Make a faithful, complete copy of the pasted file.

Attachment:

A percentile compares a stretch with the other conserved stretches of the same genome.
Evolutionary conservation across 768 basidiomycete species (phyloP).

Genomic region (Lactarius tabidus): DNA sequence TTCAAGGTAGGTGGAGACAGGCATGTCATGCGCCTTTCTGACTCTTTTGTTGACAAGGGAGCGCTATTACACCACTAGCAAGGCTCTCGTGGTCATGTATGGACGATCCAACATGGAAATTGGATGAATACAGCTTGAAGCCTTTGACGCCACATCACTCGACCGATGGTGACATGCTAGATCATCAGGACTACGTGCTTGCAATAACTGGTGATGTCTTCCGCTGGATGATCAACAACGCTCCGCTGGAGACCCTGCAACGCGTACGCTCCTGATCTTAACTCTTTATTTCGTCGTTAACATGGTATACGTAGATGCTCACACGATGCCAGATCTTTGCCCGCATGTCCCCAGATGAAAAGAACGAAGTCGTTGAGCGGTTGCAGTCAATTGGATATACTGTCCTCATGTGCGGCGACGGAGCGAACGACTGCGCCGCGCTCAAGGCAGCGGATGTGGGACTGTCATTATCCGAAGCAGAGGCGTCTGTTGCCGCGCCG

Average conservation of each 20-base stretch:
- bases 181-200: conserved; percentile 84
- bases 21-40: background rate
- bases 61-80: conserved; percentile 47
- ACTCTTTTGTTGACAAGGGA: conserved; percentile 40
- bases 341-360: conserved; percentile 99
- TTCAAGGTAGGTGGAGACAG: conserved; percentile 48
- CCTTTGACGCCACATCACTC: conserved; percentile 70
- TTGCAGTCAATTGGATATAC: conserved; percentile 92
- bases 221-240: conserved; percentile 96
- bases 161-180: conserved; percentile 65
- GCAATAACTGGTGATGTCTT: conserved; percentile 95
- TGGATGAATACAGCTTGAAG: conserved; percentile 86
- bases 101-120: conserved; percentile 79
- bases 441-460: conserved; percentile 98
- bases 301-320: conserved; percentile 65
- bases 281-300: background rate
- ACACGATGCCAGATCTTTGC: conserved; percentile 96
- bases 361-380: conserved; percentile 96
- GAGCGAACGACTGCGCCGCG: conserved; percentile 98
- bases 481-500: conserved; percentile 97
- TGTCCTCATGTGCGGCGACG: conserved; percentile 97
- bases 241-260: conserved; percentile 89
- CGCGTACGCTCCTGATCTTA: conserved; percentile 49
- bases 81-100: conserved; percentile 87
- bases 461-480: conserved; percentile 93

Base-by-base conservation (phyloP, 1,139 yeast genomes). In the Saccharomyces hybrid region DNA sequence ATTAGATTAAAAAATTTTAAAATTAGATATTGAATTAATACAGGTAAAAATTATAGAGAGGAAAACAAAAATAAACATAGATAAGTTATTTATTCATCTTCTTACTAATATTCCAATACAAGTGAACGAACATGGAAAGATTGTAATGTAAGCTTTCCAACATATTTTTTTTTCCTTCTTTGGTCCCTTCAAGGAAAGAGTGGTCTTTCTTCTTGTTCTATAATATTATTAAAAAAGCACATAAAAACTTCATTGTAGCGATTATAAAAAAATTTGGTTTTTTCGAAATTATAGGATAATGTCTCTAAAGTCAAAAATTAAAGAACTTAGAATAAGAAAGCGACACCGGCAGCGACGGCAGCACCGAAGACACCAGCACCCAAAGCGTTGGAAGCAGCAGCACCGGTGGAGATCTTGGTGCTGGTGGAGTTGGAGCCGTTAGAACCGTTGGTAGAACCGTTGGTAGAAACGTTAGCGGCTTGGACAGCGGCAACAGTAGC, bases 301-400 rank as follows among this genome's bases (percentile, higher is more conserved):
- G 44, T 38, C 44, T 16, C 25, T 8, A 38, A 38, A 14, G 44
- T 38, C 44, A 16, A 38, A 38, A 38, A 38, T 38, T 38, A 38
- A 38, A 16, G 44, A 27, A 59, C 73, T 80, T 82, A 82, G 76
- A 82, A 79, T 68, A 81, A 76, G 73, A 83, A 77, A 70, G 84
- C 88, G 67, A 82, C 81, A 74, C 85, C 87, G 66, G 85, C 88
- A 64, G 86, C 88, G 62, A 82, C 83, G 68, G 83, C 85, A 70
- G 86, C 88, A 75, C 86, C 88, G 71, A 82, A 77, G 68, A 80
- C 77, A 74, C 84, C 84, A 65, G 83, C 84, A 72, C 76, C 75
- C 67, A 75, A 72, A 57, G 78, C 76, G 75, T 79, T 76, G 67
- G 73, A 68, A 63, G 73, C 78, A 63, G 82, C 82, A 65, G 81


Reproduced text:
A percentile compares a stretch with the other conserved stretches of the same genome.
Evolutionary conservation across 768 basidiomycete species (phyloP).

Genomic region (Lactarius tabidus): DNA sequence TTCAAGGTAGGTGGAGACAGGCATGTCATGCGCCTTTCTGACTCTTTTGTTGACAAGGGAGCGCTATTACACCACTAGCAAGGCTCTCGTGGTCATGTATGGACGATCCAACATGGAAATTGGATGAATACAGCTTGAAGCCTTTGACGCCACATCACTCGACCGATGGTGACATGCTAGATCATCAGGACTACGTGCTTGCAATAACTGGTGATGTCTTCCGCTGGATGATCAACAACGCTCCGCTGGAGACCCTGCAACGCGTACGCTCCTGATCTTAACTCTTTATTTCGTCGTTAACATGGTATACGTAGATGCTCACACGATGCCAGATCTTTGCCCGCATGTCCCCAGATGAAAAGAACGAAGTCGTTGAGCGGTTGCAGTCAATTGGATATACTGTCCTCATGTGCGGCGACGGAGCGAACGACTGCGCCGCGCTCAAGGCAGCGGATGTGGGACTGTCATTATCCGAAGCAGAGGCGTCTGTTGCCGCGCCG

Average conservation of each 20-base stretch:
- bases 181-200: conserved; percentile 84
- bases 21-40: background rate
- bases 61-80: conserved; percentile 47
- ACTCTTTTGTTGACAAGGGA: conserved; percentile 40
- bases 341-360: conserved; percentile 99
- TTCAAGGTAGGTGGAGACAG: conserved; percentile 48
- CCTTTGACGCCACATCACTC: conserved; percentile 70
- TTGCAGTCAATTGGATATAC: conserved; percentile 92
- bases 221-240: conserved; percentile 96
- bases 161-180: conserved; percentile 65
- GCAATAACTGGTGATGTCTT: conserved; percentile 95
- TGGATGAATACAGCTTGAAG: conserved; percentile 86
- bases 101-120: conserved; percentile 79
- bases 441-460: conserved; percentile 98
- bases 301-320: conserved; percentile 65
- bases 281-300: background rate
- ACACGATGCCAGATCTTTGC: conserved; percentile 96
- bases 361-380: conserved; percentile 96
- GAGCGAACGACTGCGCCGCG: conserved; percentile 98
- bases 481-500: conserved; percentile 97
- TGTCCTCATGTGCGGCGACG: conserved; percentile 97
- bases 241-260: conserved; percentile 89
- CGCGTACGCTCCTGATCTTA: conserved; percentile 49
- bases 81-100: conserved; percentile 87
- bases 461-480: conserved; percentile 93

Base-by-base conservation (phyloP, 1,139 yeast genomes). In the Saccharomyces hybrid region DNA sequence ATTAGATTAAAAAATTTTAAAATTAGATATTGAATTAATACAGGTAAAAATTATAGAGAGGAAAACAAAAATAAACATAGATAAGTTATTTATTCATCTTCTTACTAATATTCCAATACAAGTGAACGAACATGGAAAGATTGTAATGTAAGCTTTCCAACATATTTTTTTTTCCTTCTTTGGTCCCTTCAAGGAAAGAGTGGTCTTTCTTCTTGTTCTATAATATTATTAAAAAAGCACATAAAAACTTCATTGTAGCGATTATAAAAAAATTTGGTTTTTTCGAAATTATAGGATAATGTCTCTAAAGTCAAAAATTAAAGAACTTAGAATAAGAAAGCGACACCGGCAGCGACGGCAGCACCGAAGACACCAGCACCCAAAGCGTTGGAAGCAGCAGCACCGGTGGAGATCTTGGTGCTGGTGGAGTTGGAGCCGTTAGAACCGTTGGTAGAACCGTTGGTAGAAACGTTAGCGGCTTGGACAGCGGCAACAGTAGC, bases 301-400 rank as follows among this genome's bases (percentile, higher is more conserved):
- G 44, T 38, C 44, T 16, C 25, T 8, A 38, A 38, A 14, G 44
- T 38, C 44, A 16, A 38, A 38, A 38, A 38, T 38, T 38, A 38
- A 38, A 16, G 44, A 27, A 59, C 73, T 80, T 82, A 82, G 76
- A 82, A 79, T 68, A 81, A 76, G 73, A 83, A 77, A 70, G 84
- C 88, G 67, A 82, C 81, A 74, C 85, C 87, G 66, G 85, C 88
- A 64, G 86, C 88, G 62, A 82, C 83, G 68, G 83, C 85, A 70
- G 86, C 88, A 75, C 86, C 88, G 71, A 82, A 77, G 68, A 80
- C 77, A 74, C 84, C 84, A 65, G 83, C 84, A 72, C 76, C 75
- C 67, A 75, A 72, A 57, G 78, C 76, G 75, T 79, T 76, G 67
- G 73, A 68, A 63, G 73, C 78, A 63, G 82, C 82, A 65, G 81